Two years after deciding to leave the European Union, many Brits want a second vote on Brexit.
Can the U.S. Make Oil Sanctions on Iran Work?
Given pushback from friends and foes, Trump’s goal of zero Iranian exports is still far off.
The World’s System for Resettling Refugees Benefits the United States
By dismantling it, Trump would leave the country—and refugees—worse off.
Jamal Khashoggi Had Skin in the Game. The Crown Prince’s Cheerleaders Didn’t.
Too often, Westerners treat courageous local experts like pawns in a political game. The journalist’s murder should serve as a reminder that, for some, writing an op-ed is a deadly risk.
Afghanistan’s Strongman Democracy
Flawed and messy as it was, the vote was still good for democracy.
Cameroon’s Paul Biya Gives a Master Class in Fake Democracy
One of the world’s most experienced autocrats has clinched another seven-year term by bending the rules of the game in his direction in ways both old and new.
Saudi Khashoggi Claims Fall Flat; Riyadh Blindsided; Bolton in Moscow
Everything you need to know about Saudi Arabia’s claim that Khashoggi was killed during a fight inside its Istanbul consulate, the Trump administration’s decision to pull out of a major arms treaty, a new strategy for the war in Syria, and more.
The Taliban Just Won a Key Battle for Afghanistan’s Future
The killing of a strongman police chief creates a dangerous power vacuum.
The Kingdom’s Hackers and Bots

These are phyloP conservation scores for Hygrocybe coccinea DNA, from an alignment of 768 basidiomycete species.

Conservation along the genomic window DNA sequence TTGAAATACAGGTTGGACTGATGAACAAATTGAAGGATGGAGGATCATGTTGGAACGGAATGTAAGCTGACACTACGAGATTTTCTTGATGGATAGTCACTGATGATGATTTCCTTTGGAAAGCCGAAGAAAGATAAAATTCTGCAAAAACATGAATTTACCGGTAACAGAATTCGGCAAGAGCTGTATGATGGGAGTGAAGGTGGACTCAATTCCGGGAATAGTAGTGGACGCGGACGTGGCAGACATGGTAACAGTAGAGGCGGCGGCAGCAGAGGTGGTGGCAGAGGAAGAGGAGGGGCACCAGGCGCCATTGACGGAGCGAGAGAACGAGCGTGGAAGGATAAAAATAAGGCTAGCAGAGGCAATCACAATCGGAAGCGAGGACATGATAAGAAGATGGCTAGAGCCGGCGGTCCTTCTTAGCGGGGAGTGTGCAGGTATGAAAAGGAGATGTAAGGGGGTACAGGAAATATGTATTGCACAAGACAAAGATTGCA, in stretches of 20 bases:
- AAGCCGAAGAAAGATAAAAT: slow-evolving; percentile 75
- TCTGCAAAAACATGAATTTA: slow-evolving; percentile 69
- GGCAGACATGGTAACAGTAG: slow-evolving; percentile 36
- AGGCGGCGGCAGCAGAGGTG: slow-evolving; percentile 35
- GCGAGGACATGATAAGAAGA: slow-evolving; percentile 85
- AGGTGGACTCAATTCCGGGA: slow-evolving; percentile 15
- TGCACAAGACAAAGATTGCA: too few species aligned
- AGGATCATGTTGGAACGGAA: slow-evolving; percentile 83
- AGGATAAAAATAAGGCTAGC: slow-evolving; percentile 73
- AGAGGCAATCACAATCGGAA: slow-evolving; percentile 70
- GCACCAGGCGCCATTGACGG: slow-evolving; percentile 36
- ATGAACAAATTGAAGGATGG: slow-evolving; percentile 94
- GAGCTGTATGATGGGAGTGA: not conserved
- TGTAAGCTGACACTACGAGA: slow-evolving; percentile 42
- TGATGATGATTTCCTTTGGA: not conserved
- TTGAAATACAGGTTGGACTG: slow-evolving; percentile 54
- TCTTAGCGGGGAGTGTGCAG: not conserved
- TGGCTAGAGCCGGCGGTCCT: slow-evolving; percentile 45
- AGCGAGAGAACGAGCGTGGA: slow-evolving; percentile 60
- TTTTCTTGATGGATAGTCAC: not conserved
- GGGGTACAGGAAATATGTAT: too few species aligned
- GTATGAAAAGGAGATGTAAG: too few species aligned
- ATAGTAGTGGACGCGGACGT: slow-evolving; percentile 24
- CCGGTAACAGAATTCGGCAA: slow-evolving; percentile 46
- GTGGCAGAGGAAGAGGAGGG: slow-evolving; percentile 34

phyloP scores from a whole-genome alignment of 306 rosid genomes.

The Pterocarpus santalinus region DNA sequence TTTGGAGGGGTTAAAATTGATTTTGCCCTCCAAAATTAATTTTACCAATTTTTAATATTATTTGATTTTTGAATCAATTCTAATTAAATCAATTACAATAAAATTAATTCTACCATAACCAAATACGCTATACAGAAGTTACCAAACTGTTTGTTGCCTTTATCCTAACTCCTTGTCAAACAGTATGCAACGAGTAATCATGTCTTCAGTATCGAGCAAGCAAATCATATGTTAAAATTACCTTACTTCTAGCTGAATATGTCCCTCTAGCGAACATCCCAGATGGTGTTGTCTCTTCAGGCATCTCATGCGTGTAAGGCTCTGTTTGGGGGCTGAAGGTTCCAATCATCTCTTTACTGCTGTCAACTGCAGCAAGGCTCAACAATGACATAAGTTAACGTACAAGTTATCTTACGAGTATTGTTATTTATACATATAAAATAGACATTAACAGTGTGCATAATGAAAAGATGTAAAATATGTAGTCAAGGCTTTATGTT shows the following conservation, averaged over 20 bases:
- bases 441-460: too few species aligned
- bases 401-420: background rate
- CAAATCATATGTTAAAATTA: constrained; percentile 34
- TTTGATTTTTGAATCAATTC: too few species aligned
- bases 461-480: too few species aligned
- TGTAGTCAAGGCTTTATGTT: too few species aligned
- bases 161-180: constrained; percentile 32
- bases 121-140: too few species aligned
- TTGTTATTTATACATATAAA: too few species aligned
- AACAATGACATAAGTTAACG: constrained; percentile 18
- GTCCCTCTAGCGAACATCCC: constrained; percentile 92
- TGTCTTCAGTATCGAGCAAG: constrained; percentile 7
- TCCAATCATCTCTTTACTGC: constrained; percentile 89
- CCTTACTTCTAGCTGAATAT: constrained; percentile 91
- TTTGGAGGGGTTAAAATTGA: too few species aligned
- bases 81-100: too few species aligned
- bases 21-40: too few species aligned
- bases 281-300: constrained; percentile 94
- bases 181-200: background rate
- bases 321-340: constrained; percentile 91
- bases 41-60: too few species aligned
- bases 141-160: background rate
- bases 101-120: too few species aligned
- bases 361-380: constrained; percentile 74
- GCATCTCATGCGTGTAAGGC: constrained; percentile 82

Saudi Arabia is using cutting-edge technology to track dissidents and stifle dissent.
Norwegian Diplomat Tops U.N. Shortlist For Syria Envoy
Geir Pedersen could be saddled with one of diplomacy’s most thankless tasks.
Few Signs of Progress on Denuclearization as U.S., South Korea Cancel Another Major Military Exercise
Current and former U.S. officials say North Korea is dragging its heels, but Seoul and Pyongyang are still talking.
The Tourism Curse
Like a wealth of oil, lots of visitors can become a development trap. Here’s how to avoid it.
The Sad Decline of Brazil’s Political Establishment
Voters are manifesting their profound unhappiness with the status quo. Jair Bolsonaro is the result.
Did Camp David Doom the Palestinians?
A new diplomatic history argues that the United States, Egypt, and Israel prevented a Palestinian state from emerging. But leaders such as Yasser Arafat bear much of the blame.
State Department Considering Public Diplomacy Overhaul
The revamp comes as officials debate how to counter Russian and Chinese influence campaigns.
The Trade War Has Claimed Its First Victim
Tariffs from the United States, Canada, China, Mexico, and the EU may have damaged the WTO beyond repair.
South Africa’s First Nations Have Been Forgotten
As Pretoria prepares to confront the legacy of colonial and apartheid-era land theft, hardly anyone seems to care about the claims of the country’s earliest inhabitants—the Khoisan.
The United States Is Not Doing Enough to Fight Chinese Influence
Beijing’s authoritarian political warfare demands a strong response.
The Quad Is Not Enough
Trump has revived a four-way security dialogue among the United States, India, Australia, and Japan, but if it's going to make China pay attention, it will need some new members.
Introducing First Person, Foreign Policy’s New Flagship Podcast
Weekly episodes will feature interviews with people who have participated in world events.